At Vera Whole Health, coaches are an integral part of care center teams, working alongside providers to create a supportive and meaningful environment. Vera whole health coaches typically meet one-on-one with members, helping them to build out practical plans for improvement that are composed of small, achievable steps. Members typically find that, with a Vera health coach at their side, they can meet health goals that might be harder for them to accomplish on their own. This extra support can have a substantial impact on their overall health and wellness.
“As a whole health coach, I have the wonderful opportunity to witness, inspire, and propel people to take their health into their own hands and help create personal health outcomes that they may not have thought were possible before.” — Shawna Bowen, Vera Whole Health Coach
What makes a health coach qualified?
As this article by Harvard Health Publishing points out, “Coaching is a relatively new field, and it is an unregulated industry, so you do not need any certification to practice as a health coach … It is strongly recommended that you choose a certified coach, to ensure that they have a certain level of training and experience.”
At Vera, we agree that training and certification are both key to ensure our health coaches possess the skills to offer their patients the best possible care. As we wrote in this recent blog post, “Without solid training or experience, a coach might inadvertently prevent their clients from reaching their goals or, in some situations, actively endanger their health.” Vera Coach Onboarding is approved by the National Board for Health and Wellness Coaching (NBHWC) for the education and training of health and wellness coaches. NBHWC sets the training, education, and assessment standards for the industry.
As a primary care provider with approved onboarding, Vera’s program represents the highest industry standard for health coaches. And that’s a big deal, as the industry tightens the discipline, implementing more regulations to ensure minimum standards, education, and training needs are met.
“Getting approved by the National Boards really allows us to set the industry standard and be recognized within the coaching world,” says Cheridan Bryant, Director of Integrated Health & Wellness at Vera, who played an integral role in the approval process.
Education put into action
Vera’s rigorous training program requires 100+ hours of onboarding, including work with practice clients under the guidance of Vera instructors. Vera health coaches are immersed in proven behavioral change methods to help members reach their health and wellness goals.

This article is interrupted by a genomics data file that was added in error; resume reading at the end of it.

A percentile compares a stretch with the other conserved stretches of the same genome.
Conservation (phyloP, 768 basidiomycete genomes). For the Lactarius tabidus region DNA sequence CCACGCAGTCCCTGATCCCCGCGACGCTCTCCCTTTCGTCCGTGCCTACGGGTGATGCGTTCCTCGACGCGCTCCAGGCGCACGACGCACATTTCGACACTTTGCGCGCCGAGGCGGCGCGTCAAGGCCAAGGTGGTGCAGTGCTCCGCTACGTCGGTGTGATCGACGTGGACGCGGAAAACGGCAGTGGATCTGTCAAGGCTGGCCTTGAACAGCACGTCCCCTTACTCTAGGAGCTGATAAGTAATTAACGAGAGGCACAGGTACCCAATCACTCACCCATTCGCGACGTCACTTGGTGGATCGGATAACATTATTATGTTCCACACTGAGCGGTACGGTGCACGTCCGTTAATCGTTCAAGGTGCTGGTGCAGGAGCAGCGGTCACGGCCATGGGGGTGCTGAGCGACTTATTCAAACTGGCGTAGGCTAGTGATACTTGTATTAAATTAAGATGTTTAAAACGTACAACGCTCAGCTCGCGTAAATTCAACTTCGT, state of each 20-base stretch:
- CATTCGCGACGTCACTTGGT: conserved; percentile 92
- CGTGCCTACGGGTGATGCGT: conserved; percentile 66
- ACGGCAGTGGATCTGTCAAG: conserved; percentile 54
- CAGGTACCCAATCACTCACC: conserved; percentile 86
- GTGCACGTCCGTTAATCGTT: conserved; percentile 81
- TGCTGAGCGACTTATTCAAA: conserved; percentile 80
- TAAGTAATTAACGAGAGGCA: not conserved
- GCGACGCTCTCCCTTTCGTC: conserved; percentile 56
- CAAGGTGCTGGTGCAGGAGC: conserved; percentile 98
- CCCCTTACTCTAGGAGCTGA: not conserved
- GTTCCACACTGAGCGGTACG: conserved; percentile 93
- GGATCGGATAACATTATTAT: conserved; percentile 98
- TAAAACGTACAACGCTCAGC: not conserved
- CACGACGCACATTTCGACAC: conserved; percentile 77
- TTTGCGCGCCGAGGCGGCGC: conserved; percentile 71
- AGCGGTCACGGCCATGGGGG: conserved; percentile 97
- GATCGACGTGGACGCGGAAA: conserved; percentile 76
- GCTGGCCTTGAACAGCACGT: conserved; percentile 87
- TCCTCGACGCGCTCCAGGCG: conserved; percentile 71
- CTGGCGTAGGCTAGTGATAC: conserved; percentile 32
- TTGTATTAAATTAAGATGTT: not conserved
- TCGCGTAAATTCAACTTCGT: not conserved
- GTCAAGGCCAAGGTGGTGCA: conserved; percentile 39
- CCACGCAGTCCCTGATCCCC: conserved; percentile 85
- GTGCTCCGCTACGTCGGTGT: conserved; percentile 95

Trainees focus on sharpening their coaching skills. Critical thinking is a key component, as is appreciative inquiry and motivational interviewing through one-on-one mentoring and group activities.
Using the Vera framework, trainees get hands-on practice creating coaching plans in a clinical healthcare setting, and they are required to stay current on evidence-based health and wellness topics. This allows them to gain confidence in their coaching and sets them up for success.
“Mentoring is key,” says Bryant about the program. “Somebody is there mentoring them to help them enhance their coaching skills, support their growth at Vera, and equip them with the tools they need to pass the National Boards exam.”
What does this mean for Vera Whole Health coaches?
All Vera health coaches have always had to be certified either at the time of hire or within 18 months of coming to Vera. (To even be considered for employment at Vera, prospective coaches must have some sort of formal training and submit an audio recording of a coaching session to demonstrate their core coaching skills). All coaches must also complete our immersive, four-month onboarding program upon hire. Now, they can use this training to qualify to sit for the National Coaching Boards — and achieve National Board Certification. Vera is also an approved Continuing Education provider for the NBHWC. This means those who join Vera already NBC-HWC credentialed can earn Continuing Education credits to apply toward their recertification after completing the training.
“What makes us unique is that we hire certified coaches, and then we further train them. For other programs, students are paying to be taught to coach. We are actually paying our coaches to enhance their coaching skills,” says Bryant.
The impact to Vera care centers and members
This training and certification process empowers coaches in their professional lives and gives them the credit and credibility they deserve.
Members can have confidence in their Vera health coaches, knowing that they are qualified at the National Board level. Providers know that, when they partner with the health coaches at their care center, those coaches have met stringent requirements. This builds an exceptional level of trust within Vera teams.
“This certification allows us to be recognized within the coaching world,” says Bryant. “It helps providers understand that coaching is an actual industry, and our coaches are at the top of it.”
But Vera health coaches also receive support beyond training and certification. They’re viewed as integral members of each care team and, while their days frequently evolve to meet changing needs, their schedule allows time to meet with members, coordinate care with providers and complete the necessary documentation. This allows for a team approach and the ability to support members in meeting their goals.
Vera health coaches play an integral role on our primary care teams, guiding patients to achieve lasting behavior change.